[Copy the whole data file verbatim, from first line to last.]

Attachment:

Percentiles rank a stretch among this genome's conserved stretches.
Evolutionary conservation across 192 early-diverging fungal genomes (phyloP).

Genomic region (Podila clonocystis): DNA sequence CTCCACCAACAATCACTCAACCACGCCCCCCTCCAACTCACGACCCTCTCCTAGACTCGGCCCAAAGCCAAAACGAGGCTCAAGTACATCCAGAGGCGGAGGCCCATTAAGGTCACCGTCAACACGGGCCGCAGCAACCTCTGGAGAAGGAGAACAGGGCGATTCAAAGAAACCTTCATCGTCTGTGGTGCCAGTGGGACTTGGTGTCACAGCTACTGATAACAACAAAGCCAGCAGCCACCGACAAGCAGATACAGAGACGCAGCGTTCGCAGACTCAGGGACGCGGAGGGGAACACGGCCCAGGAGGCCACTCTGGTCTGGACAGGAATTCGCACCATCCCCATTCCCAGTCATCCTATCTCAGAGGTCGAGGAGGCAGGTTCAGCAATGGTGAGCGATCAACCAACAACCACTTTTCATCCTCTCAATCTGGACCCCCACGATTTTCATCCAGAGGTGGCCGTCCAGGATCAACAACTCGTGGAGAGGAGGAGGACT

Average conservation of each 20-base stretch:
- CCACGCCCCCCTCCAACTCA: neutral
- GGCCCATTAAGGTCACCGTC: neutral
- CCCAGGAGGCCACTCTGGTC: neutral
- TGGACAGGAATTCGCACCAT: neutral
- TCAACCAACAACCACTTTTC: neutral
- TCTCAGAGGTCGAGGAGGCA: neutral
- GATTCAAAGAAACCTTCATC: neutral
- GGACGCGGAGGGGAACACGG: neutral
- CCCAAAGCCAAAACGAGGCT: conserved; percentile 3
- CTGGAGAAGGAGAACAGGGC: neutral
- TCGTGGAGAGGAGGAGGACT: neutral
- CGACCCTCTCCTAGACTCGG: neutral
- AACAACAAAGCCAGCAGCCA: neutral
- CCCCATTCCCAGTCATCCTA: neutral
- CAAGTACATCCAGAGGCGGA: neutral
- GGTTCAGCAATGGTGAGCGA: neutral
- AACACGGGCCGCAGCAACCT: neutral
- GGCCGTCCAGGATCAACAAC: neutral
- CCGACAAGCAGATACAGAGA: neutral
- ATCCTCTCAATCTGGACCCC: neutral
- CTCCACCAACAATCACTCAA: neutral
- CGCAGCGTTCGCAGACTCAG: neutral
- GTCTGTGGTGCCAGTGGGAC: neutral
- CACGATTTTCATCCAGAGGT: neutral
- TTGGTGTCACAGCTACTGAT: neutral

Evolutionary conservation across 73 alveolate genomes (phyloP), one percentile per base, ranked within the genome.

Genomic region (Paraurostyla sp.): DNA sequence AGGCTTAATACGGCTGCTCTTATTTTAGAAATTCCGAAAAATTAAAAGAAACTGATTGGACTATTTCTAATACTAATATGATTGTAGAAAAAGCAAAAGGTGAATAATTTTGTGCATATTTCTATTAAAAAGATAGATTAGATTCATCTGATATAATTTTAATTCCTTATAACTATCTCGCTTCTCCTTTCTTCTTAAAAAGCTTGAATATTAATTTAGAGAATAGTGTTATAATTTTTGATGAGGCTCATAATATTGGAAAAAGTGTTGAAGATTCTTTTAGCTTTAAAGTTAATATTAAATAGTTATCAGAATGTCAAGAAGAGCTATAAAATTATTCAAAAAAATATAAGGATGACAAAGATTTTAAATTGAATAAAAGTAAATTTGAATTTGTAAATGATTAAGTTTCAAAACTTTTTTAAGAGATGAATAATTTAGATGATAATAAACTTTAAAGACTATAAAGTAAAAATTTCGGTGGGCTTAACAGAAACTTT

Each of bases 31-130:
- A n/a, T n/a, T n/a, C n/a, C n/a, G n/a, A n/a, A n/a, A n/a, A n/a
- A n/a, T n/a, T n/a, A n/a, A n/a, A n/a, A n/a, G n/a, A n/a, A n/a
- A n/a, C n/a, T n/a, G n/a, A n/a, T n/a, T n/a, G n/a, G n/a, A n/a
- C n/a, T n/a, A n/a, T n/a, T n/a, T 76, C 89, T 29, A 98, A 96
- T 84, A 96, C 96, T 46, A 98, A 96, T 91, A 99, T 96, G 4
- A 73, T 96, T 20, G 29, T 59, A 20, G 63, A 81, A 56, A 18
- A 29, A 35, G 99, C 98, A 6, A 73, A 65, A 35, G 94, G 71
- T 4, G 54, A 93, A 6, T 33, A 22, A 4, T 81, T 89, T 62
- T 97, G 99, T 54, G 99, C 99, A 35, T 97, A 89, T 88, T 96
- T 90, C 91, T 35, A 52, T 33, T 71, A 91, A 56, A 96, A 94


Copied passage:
Percentiles rank a stretch among this genome's conserved stretches.
Evolutionary conservation across 192 early-diverging fungal genomes (phyloP).

Genomic region (Podila clonocystis): DNA sequence CTCCACCAACAATCACTCAACCACGCCCCCCTCCAACTCACGACCCTCTCCTAGACTCGGCCCAAAGCCAAAACGAGGCTCAAGTACATCCAGAGGCGGAGGCCCATTAAGGTCACCGTCAACACGGGCCGCAGCAACCTCTGGAGAAGGAGAACAGGGCGATTCAAAGAAACCTTCATCGTCTGTGGTGCCAGTGGGACTTGGTGTCACAGCTACTGATAACAACAAAGCCAGCAGCCACCGACAAGCAGATACAGAGACGCAGCGTTCGCAGACTCAGGGACGCGGAGGGGAACACGGCCCAGGAGGCCACTCTGGTCTGGACAGGAATTCGCACCATCCCCATTCCCAGTCATCCTATCTCAGAGGTCGAGGAGGCAGGTTCAGCAATGGTGAGCGATCAACCAACAACCACTTTTCATCCTCTCAATCTGGACCCCCACGATTTTCATCCAGAGGTGGCCGTCCAGGATCAACAACTCGTGGAGAGGAGGAGGACT

Average conservation of each 20-base stretch:
- CCACGCCCCCCTCCAACTCA: neutral
- GGCCCATTAAGGTCACCGTC: neutral
- CCCAGGAGGCCACTCTGGTC: neutral
- TGGACAGGAATTCGCACCAT: neutral
- TCAACCAACAACCACTTTTC: neutral
- TCTCAGAGGTCGAGGAGGCA: neutral
- GATTCAAAGAAACCTTCATC: neutral
- GGACGCGGAGGGGAACACGG: neutral
- CCCAAAGCCAAAACGAGGCT: conserved; percentile 3
- CTGGAGAAGGAGAACAGGGC: neutral
- TCGTGGAGAGGAGGAGGACT: neutral
- CGACCCTCTCCTAGACTCGG: neutral
- AACAACAAAGCCAGCAGCCA: neutral
- CCCCATTCCCAGTCATCCTA: neutral
- CAAGTACATCCAGAGGCGGA: neutral
- GGTTCAGCAATGGTGAGCGA: neutral
- AACACGGGCCGCAGCAACCT: neutral
- GGCCGTCCAGGATCAACAAC: neutral
- CCGACAAGCAGATACAGAGA: neutral
- ATCCTCTCAATCTGGACCCC: neutral
- CTCCACCAACAATCACTCAA: neutral
- CGCAGCGTTCGCAGACTCAG: neutral
- GTCTGTGGTGCCAGTGGGAC: neutral
- CACGATTTTCATCCAGAGGT: neutral
- TTGGTGTCACAGCTACTGAT: neutral

Evolutionary conservation across 73 alveolate genomes (phyloP), one percentile per base, ranked within the genome.

Genomic region (Paraurostyla sp.): DNA sequence AGGCTTAATACGGCTGCTCTTATTTTAGAAATTCCGAAAAATTAAAAGAAACTGATTGGACTATTTCTAATACTAATATGATTGTAGAAAAAGCAAAAGGTGAATAATTTTGTGCATATTTCTATTAAAAAGATAGATTAGATTCATCTGATATAATTTTAATTCCTTATAACTATCTCGCTTCTCCTTTCTTCTTAAAAAGCTTGAATATTAATTTAGAGAATAGTGTTATAATTTTTGATGAGGCTCATAATATTGGAAAAAGTGTTGAAGATTCTTTTAGCTTTAAAGTTAATATTAAATAGTTATCAGAATGTCAAGAAGAGCTATAAAATTATTCAAAAAAATATAAGGATGACAAAGATTTTAAATTGAATAAAAGTAAATTTGAATTTGTAAATGATTAAGTTTCAAAACTTTTTTAAGAGATGAATAATTTAGATGATAATAAACTTTAAAGACTATAAAGTAAAAATTTCGGTGGGCTTAACAGAAACTTT

Each of bases 31-130:
- A n/a, T n/a, T n/a, C n/a, C n/a, G n/a, A n/a, A n/a, A n/a, A n/a
- A n/a, T n/a, T n/a, A n/a, A n/a, A n/a, A n/a, G n/a, A n/a, A n/a
- A n/a, C n/a, T n/a, G n/a, A n/a, T n/a, T n/a, G n/a, G n/a, A n/a
- C n/a, T n/a, A n/a, T n/a, T n/a, T 76, C 89, T 29, A 98, A 96
- T 84, A 96, C 96, T 46, A 98, A 96, T 91, A 99, T 96, G 4
- A 73, T 96, T 20, G 29, T 59, A 20, G 63, A 81, A 56, A 18
- A 29, A 35, G 99, C 98, A 6, A 73, A 65, A 35, G 94, G 71
- T 4, G 54, A 93, A 6, T 33, A 22, A 4, T 81, T 89, T 62
- T 97, G 99, T 54, G 99, C 99, A 35, T 97, A 89, T 88, T 96
- T 90, C 91, T 35, A 52, T 33, T 71, A 91, A 56, A 96, A 94